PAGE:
Six Turkish opposition parties are stepping up collaboration in their bid to unseat Tayyip Erdogan and his AKP at elections due by 2023, raising pressure on the president as opinion polls point to dwindling support for his ruling alliance.
Ignored for years by Western media for supposedly being impotent, fractious and devoid of vision, Turkish opposition parties are uniting under the leadership of main opposition party CHP’s chairman Mr Kemal Kilicdaroglu, who is also throwing a lifeline to the outcast of Turkish politics, pro-Kurdish equality HDP. The rising star of the opposition is Mrs Meral Aksener, who leads IYIP, which has great potential to reinvigorate Turkey’s true majority, namely the center right.
The opposition alliance is a rainbow coalition of 6 parties, which unite on taking Turkey back to a parliamentary system, rather than Mr Erdogan’s one man-rule. The alliance consist of
DEVA: Spin-off from AKP, led by former economy czar Ali Babacan, liberal center right
Gelecek (Future) Party: another spin-off from AKP, led by former Foreign Affairs and PM Prof Davutoglu, conservative center right.
These parties recently held a third meeting on drafting a common platform for the next election and plan weekly meetings to agree shared principles by year-end, those involved in the talks said.
“The opposition in Turkey is trying something that has never been tried before: getting united to confront the government,” political commentator Murat Yetkin said.
Support for Erdogan’s government is ebbing amid criticism of its handling of economic woes such as high inflation and unemployment, the COVID-19 pandemic and forest fires and floods.
The rise of the Turkish opposition began in 2019, when orchestrated by Kilicdaroglu, the constituents, as well as HDP reverted to strategic voting, stealing hundreds of municipalities from AKP. Most notable are the victories in Ankara and Istanbul, two cities which had been under AKP rule throughout 21st century. The respective mayors, Messrs. Mansur Yavas and Ekrem Imamoglu are doing a stellar job despite filibusters by AKP-MHP controlled city assemblies and sabotage by Erdogan administration which take the form of budget cuts and presidential decrees progressively limiting municipality powers.
“The leaders of six opposition parties appear to have agreed on turning the next election into a kind of referendum on the presidential system that Erdogan introduced four years ago and considers one of his proudest achievements,” the NYT reported.
Turkey’s economy has been struggling with a soaring inflation rate and a downward spiral of its currency’s value.
In addition, Erdogan’s aggressive foreign policy hasn’t won him any battles on the international stage. His pursuit of Russian weapons systems has put him at odds with the US which has already voiced its concerns over Turkey’s human rights record.
The opposition alliance, dubbed the Nation Alliance developed razor-sharp focus on Turkey’s economic ailments, benefiting from poll data which reveals deepening poverty and a vast majority of voters who have lost faith in Erdogan’s ability to engineer a sustainable and equitable recovery.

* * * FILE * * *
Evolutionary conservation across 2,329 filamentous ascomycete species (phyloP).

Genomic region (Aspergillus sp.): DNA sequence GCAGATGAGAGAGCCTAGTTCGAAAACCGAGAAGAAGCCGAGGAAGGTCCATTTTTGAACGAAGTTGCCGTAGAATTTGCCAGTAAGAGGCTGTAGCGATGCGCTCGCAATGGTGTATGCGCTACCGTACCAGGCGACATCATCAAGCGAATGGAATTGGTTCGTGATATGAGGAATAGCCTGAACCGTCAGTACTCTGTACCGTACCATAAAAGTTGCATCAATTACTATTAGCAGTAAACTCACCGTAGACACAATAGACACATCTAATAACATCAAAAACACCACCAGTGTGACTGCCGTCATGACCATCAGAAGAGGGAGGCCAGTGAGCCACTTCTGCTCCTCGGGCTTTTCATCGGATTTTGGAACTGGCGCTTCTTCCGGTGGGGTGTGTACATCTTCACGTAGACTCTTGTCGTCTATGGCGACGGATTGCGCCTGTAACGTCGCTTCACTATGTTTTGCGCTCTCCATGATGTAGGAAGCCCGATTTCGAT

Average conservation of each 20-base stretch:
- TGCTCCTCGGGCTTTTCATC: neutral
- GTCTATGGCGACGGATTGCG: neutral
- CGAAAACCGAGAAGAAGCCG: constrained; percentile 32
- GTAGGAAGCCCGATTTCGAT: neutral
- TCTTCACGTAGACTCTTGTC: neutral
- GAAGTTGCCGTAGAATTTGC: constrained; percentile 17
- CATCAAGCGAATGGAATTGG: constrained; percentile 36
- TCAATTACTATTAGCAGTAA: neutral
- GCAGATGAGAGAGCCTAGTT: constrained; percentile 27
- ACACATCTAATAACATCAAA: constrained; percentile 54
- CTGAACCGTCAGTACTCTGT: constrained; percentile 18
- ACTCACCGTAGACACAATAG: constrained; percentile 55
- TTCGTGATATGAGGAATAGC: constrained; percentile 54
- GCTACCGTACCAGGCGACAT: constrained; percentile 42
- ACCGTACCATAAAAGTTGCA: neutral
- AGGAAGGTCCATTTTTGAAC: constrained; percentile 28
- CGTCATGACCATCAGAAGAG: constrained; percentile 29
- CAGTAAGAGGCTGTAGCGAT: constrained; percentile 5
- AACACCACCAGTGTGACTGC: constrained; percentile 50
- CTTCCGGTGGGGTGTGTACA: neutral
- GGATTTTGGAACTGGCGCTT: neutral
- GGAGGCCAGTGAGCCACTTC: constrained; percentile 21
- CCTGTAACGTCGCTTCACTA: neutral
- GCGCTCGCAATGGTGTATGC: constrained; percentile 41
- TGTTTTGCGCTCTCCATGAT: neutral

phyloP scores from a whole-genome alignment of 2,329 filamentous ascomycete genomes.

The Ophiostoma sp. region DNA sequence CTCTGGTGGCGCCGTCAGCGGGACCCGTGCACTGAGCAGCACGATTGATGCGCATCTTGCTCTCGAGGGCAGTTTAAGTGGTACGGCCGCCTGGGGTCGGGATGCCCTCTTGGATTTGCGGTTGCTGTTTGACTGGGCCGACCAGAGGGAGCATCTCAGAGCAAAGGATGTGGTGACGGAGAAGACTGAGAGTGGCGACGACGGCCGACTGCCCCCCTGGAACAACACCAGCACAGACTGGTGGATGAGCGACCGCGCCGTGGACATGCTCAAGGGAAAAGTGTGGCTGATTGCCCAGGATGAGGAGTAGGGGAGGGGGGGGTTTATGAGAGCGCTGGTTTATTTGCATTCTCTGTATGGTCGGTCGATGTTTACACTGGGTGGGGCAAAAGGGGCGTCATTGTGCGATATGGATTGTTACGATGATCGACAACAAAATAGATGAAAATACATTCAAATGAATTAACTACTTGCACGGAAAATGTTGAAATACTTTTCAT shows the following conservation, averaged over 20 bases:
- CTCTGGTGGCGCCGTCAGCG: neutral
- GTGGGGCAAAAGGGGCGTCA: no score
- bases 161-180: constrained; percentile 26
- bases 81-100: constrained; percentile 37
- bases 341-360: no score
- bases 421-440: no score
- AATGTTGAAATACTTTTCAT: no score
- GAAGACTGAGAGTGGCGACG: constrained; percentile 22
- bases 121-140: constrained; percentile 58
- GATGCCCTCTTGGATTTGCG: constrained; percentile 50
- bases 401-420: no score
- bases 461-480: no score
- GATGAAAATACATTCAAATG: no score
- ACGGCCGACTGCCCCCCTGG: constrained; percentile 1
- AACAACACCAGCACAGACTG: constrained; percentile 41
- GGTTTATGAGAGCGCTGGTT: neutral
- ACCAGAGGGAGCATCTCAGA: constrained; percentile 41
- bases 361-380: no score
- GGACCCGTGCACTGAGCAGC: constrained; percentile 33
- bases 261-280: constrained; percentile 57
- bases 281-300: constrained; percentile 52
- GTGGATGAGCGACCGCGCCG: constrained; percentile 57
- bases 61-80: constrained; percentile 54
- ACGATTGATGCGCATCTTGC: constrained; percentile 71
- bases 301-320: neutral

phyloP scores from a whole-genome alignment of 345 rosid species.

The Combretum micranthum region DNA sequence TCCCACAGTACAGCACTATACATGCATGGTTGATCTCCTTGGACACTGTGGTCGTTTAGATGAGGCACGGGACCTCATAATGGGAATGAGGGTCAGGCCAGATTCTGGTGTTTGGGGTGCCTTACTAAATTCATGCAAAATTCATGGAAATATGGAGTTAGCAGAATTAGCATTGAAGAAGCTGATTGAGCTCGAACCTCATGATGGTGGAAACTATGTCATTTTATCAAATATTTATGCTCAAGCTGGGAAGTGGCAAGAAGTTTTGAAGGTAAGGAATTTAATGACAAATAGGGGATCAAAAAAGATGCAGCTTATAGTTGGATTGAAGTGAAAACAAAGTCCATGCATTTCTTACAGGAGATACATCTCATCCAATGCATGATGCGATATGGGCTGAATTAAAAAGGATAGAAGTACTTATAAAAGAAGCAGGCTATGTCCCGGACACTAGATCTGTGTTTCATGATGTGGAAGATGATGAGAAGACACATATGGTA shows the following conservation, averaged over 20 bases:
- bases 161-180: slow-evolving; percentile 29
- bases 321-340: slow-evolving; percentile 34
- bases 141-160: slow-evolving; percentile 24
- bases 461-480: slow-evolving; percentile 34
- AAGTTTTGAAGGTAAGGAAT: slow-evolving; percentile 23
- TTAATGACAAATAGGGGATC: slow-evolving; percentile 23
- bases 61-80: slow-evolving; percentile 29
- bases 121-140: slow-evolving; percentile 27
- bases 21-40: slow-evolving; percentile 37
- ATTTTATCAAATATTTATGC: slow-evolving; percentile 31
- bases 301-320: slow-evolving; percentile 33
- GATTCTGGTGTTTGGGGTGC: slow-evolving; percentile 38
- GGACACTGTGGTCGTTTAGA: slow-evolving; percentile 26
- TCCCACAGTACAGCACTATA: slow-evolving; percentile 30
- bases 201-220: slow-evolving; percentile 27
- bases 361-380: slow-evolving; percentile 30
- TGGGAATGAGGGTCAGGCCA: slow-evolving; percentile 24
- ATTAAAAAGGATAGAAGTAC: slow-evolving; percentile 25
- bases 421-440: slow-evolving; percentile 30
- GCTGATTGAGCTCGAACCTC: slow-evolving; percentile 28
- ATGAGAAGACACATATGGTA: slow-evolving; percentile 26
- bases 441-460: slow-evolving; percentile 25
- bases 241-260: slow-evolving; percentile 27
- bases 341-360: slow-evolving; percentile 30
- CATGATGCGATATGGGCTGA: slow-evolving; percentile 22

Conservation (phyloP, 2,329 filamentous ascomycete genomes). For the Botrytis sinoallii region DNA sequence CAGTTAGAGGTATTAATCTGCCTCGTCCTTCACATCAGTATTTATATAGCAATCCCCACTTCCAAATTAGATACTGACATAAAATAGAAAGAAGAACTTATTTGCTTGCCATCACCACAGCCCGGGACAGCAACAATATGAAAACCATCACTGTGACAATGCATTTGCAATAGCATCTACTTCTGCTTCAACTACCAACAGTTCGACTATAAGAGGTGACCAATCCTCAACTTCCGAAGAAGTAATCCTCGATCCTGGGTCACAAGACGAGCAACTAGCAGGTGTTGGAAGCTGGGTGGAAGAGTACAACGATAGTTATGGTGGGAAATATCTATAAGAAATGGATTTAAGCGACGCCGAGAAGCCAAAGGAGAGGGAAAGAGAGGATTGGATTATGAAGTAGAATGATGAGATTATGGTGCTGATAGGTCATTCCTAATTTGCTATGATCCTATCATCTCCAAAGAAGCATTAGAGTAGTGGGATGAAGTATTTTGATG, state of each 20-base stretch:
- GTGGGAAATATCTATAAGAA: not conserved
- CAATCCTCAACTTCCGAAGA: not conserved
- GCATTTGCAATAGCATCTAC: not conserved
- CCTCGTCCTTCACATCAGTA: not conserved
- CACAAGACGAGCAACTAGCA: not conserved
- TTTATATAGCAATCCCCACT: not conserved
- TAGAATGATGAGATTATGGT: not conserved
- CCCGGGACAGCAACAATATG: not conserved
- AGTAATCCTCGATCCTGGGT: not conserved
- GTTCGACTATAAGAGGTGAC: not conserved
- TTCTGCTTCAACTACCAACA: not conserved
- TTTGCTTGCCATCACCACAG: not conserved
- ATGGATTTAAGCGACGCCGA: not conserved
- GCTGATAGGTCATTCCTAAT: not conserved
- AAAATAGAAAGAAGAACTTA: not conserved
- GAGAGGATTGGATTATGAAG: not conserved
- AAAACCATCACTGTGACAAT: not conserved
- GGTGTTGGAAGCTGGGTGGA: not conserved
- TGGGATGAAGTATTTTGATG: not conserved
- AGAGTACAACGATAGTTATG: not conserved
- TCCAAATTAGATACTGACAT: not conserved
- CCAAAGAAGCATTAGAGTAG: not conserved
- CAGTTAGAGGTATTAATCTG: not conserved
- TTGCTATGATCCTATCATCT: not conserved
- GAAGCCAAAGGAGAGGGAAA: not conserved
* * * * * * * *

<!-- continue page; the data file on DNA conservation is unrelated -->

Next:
More recently, opposition parties said the call for the expulsion of 10 ambassadors urging Turkey to release philanthropist Mr Osman Kavala was a tactic to distract the public from the country’s economic woes. Erdogan’s AKP has been losing public support and his job approval ratings are in decline, according to opinion polls.
On Tuesday, CHP and HDP voted to reject a presidential proposal giving the office war powers in Iraq and Syria for two more years. The proposal passed with AKP-MHP-IYIP votes, but this was the first time in recent history when major parties disagreed with the administration in a foreign policy topic.
Metropoll, a polling organization, revealed this week that for the first time in several years, more respondents said Erdogan would lose an election rather than win.
According to PATurkey data, AKP and MHP slipped a combined 8 percent in national polls since the beginning of the year. With the exception of avidly pro-AKP Optimar agency, there is a consensus that the opposition alliance will defeat AKP-MHP in the next parliamentary elections.
Many Western observers still believe that Erdogan’s erratic moves in foreign policy, such as another military campaign in Syria, or loud defiance of the West could allow him to regain his popularity. However countless polls reveal that citizens no longer care for these distractions, demanding immediate economic relief. Erdogan’s bizarre and frankly harmful economic theories, such as forcing retail chains to lower their sticker prices to combat inflation, demonstrate that he doesn’t have the wits to bring about prosperity.
As the global backdrop progresses to the disadvantage of Turkey, with soaring energy prices and global financial conditions tightening, it is highly unlikely that common prosperity will increase sufficiently for voters to return to Erdogan’s tent by 2023, when the presidential and parliamentary elections will be held in tandem.
By Atilla Yesilada, Editor and Country Consultant for Global Source Partners
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